A useful way to appreciate what alley lights can do is to stand outside your cruiser when the alley lights are on and look at them. Although not as bright as the rotating spotlight, they can still provide a distraction for someone looking directly into them. Sometimes that is all that’s needed to cause a suspect to become slightly disoriented, if even momentarily, and have trouble acquiring a good sight picture against you.

Community Policing Value

Alley lights are not just a search tool and a tactical distraction; they are also a way of letting the community know that you are on the job. From a community policing perspective, regular and targeted use of alley lights can really have a long-term impact.

When you are patrolling residential neighborhoods during night conditions, leave your alley lights on for a bit. The lights let those you serve know you are out and about keeping their neighborhoods safe. I believe most law-abiding people appreciate seeing a police cruiser patrolling their street. It helps create a feeling of security and also lets them see a return on their tax investment.

A targeted application of high-visibility lighting can have an impact. When people are sitting at their dinner tables or relaxing, they may occasionally look out their windows and notice a light flash from your cruiser's alley lights. This tells them an officer is patrolling their neighborhood. The quick lighting effect is hardly intrusive and may increase the peace of mind for those who appreciate a periodic patrol on their street.

As people are generally not used to seeing patrols conducted with additional lighting, a break-in/buy-in period will likely take place as they get used to the idea and are not alarmed by it. If this is to become a practice of your agency, the agency brass may want to try to inform local residents and the business about your increased use of alley lights.

Another community policing benefit from the use of alley lights is obvious, crime prevention. Bad guys will note your patrols and possibly be deterred from taking criminal action by your presence.

When officers light up areas where criminal activity such as drug sales and prostitution are common, it may discourage further congregating of people with criminal intent. People who behave badly don't like the glare of a light to expose them and their actions.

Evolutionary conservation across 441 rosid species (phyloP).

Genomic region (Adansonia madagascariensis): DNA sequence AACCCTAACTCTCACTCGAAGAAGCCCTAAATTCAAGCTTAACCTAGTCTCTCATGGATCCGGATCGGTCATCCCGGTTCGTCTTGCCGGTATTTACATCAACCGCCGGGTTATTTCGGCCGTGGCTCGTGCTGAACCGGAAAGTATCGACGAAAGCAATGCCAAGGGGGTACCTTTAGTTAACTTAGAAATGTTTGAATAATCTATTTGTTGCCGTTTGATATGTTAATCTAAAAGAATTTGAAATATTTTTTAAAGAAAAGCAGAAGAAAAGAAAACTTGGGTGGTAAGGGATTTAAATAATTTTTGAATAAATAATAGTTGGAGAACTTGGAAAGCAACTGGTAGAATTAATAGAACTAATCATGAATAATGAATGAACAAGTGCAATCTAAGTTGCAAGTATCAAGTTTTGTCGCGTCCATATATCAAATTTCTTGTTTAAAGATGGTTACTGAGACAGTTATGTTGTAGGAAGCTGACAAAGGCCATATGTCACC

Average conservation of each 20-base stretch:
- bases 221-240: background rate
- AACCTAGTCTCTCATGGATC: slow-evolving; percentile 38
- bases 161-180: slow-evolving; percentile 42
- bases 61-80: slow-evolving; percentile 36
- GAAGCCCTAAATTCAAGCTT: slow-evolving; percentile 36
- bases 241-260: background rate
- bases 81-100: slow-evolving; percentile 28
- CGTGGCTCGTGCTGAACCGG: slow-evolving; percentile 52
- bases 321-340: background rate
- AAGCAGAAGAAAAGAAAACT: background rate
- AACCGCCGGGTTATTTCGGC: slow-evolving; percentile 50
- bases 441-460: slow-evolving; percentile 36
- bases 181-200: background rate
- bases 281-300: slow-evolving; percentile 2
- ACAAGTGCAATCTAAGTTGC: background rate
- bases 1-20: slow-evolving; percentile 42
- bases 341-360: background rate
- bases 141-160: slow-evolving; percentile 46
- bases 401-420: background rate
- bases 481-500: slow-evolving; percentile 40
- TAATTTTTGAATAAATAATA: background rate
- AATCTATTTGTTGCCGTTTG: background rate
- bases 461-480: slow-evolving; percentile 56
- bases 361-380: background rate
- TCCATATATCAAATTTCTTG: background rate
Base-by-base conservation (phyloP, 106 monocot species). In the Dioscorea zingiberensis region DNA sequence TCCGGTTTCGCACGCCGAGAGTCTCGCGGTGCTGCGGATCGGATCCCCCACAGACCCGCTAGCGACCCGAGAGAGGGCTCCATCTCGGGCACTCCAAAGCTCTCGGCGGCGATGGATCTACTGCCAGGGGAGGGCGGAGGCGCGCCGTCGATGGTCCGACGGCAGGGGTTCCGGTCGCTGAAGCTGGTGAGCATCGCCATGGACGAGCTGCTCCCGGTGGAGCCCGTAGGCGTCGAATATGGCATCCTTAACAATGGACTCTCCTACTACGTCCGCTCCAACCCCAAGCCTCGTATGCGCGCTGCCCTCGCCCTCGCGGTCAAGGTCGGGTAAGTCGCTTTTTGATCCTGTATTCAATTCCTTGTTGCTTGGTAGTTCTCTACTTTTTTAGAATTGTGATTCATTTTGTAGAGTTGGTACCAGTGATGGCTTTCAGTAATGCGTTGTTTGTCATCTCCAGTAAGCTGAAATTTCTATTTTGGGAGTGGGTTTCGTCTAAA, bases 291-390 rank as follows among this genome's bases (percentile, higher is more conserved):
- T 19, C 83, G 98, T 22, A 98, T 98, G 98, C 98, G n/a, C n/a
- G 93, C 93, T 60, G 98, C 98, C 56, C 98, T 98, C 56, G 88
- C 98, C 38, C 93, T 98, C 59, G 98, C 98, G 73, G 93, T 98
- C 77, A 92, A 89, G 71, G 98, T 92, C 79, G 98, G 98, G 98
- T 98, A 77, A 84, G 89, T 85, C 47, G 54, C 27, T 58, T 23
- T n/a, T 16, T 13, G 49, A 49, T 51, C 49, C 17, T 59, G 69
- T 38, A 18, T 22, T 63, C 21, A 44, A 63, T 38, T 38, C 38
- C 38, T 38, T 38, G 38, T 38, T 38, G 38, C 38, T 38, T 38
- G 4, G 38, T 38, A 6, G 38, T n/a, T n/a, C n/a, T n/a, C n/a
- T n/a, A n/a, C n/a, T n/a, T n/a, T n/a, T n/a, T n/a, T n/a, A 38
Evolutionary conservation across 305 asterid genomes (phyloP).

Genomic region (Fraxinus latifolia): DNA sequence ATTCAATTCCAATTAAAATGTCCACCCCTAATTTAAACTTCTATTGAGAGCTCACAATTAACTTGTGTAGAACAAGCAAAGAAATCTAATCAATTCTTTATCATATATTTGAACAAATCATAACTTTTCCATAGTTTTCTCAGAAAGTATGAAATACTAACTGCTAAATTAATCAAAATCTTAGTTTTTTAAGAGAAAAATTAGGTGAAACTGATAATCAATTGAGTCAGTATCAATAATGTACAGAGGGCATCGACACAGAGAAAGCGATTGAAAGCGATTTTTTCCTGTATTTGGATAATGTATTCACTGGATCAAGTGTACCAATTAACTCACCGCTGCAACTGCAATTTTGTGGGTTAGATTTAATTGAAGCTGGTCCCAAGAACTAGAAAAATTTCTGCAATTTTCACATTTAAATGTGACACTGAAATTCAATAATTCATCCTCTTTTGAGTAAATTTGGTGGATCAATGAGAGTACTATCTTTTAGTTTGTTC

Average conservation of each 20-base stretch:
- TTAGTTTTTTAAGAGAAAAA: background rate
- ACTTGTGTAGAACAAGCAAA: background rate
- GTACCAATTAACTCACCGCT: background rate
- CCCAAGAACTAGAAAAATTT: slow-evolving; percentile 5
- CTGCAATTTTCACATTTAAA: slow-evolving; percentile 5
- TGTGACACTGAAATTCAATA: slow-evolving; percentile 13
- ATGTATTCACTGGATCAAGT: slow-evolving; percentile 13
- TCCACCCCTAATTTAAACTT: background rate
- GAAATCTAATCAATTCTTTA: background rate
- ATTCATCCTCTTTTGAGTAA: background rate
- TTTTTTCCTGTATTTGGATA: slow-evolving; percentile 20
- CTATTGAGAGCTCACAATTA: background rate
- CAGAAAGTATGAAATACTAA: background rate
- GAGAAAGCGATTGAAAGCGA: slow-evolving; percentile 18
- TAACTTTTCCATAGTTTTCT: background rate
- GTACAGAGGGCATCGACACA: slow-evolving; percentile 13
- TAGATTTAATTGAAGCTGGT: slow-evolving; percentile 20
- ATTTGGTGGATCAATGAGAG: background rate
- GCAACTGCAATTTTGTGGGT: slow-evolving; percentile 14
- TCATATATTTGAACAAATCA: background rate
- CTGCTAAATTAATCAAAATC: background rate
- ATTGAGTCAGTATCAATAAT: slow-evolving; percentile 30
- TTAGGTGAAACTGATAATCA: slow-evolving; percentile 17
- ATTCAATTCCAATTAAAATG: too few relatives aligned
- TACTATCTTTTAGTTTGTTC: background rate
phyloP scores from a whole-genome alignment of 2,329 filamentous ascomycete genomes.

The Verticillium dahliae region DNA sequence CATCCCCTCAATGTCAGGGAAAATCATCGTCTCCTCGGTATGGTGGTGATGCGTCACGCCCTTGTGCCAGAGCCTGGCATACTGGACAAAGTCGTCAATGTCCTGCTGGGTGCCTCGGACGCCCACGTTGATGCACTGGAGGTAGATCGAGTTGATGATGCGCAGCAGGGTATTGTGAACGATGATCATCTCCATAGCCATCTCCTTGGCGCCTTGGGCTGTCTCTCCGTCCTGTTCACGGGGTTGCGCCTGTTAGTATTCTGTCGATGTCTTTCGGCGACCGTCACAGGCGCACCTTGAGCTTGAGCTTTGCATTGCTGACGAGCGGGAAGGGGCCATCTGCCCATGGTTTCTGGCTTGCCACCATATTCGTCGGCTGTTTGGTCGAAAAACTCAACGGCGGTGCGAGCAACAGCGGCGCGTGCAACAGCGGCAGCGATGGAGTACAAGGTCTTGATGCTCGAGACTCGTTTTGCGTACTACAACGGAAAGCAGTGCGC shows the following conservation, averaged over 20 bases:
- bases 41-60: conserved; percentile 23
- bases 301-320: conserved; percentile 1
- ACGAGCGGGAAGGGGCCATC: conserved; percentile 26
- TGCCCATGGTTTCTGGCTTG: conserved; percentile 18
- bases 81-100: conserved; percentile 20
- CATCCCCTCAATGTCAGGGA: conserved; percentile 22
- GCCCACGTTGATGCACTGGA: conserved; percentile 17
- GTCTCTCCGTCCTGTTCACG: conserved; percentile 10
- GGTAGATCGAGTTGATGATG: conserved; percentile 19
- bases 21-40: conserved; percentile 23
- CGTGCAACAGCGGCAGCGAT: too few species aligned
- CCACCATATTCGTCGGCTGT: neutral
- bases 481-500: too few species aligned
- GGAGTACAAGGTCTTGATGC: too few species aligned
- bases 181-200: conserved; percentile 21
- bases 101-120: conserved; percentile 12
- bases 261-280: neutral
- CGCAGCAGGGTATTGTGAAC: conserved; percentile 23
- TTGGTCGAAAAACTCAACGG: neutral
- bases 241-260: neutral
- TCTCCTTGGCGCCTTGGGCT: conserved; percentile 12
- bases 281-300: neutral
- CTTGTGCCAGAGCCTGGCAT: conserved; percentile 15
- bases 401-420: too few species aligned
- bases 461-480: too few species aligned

A Targeted Approach

It is important here to emphasize that these applications of additional lighting while patrolling should be targeted and limited. You do not want to drive around for hours with your alley lights on.

There will certainly be times when extra lighting is not appropriate. There will even be times when you will want to drive without any lights on. And rightfully so.

Just as there are times when extra lighting can benefit you tactically, there will be other times that it could work to your disadvantage. It’s your call. And the decision must be based on the type of area you are patrolling and your objective.

In any discussion of the use of alley lights, officers often express concern that having the alley lights on could give up their position when traveling at night, as suspects would see them from a distance and know that a police cruiser is approaching. You have to apply common sense and balance to the use of alley lights.

Tom Wetzel is a northeast Ohio suburban police lieutenant, SWAT officer, trainer, and certified law enforcement executive.

Comments (3)

Displaying 1 - 3 of 3

R. Hillsman @ 3/26/2013 2:40 AM

Good tips..Our SAC (Special Anti-Crime) unit ~ 10# officers that would saturate high crime areas as stats guided us also employed brake light cut-off swithes which allow slow, low noise alley/back of shopping ctrs., etc. cruising and the low light let ur eyes adjust to
the lower light. Of course, with a single flip of the alley light switch one could go to near daylight from pitch black almost instantly. My only suggestion was that someone should develop technology that would reverse the loss of brake lights and restore them as soon as u re-accelerate to > 10 mph..ocassionally officers would give chase and forget to re-engage their tail lights...good article.
dr. bob hillsman, m.d.

Edwin Johnston @ 3/26/2013 12:21 PM

When I worked in New Mexico in the early 70's all patrol vehicles had alley lights, we could also kill the brake lights and when we did there was a red light on the console that came on..Alley lights are a very useful tool but they do not replace the good old spot light

dcole @ 5/23/2013 8:45 AM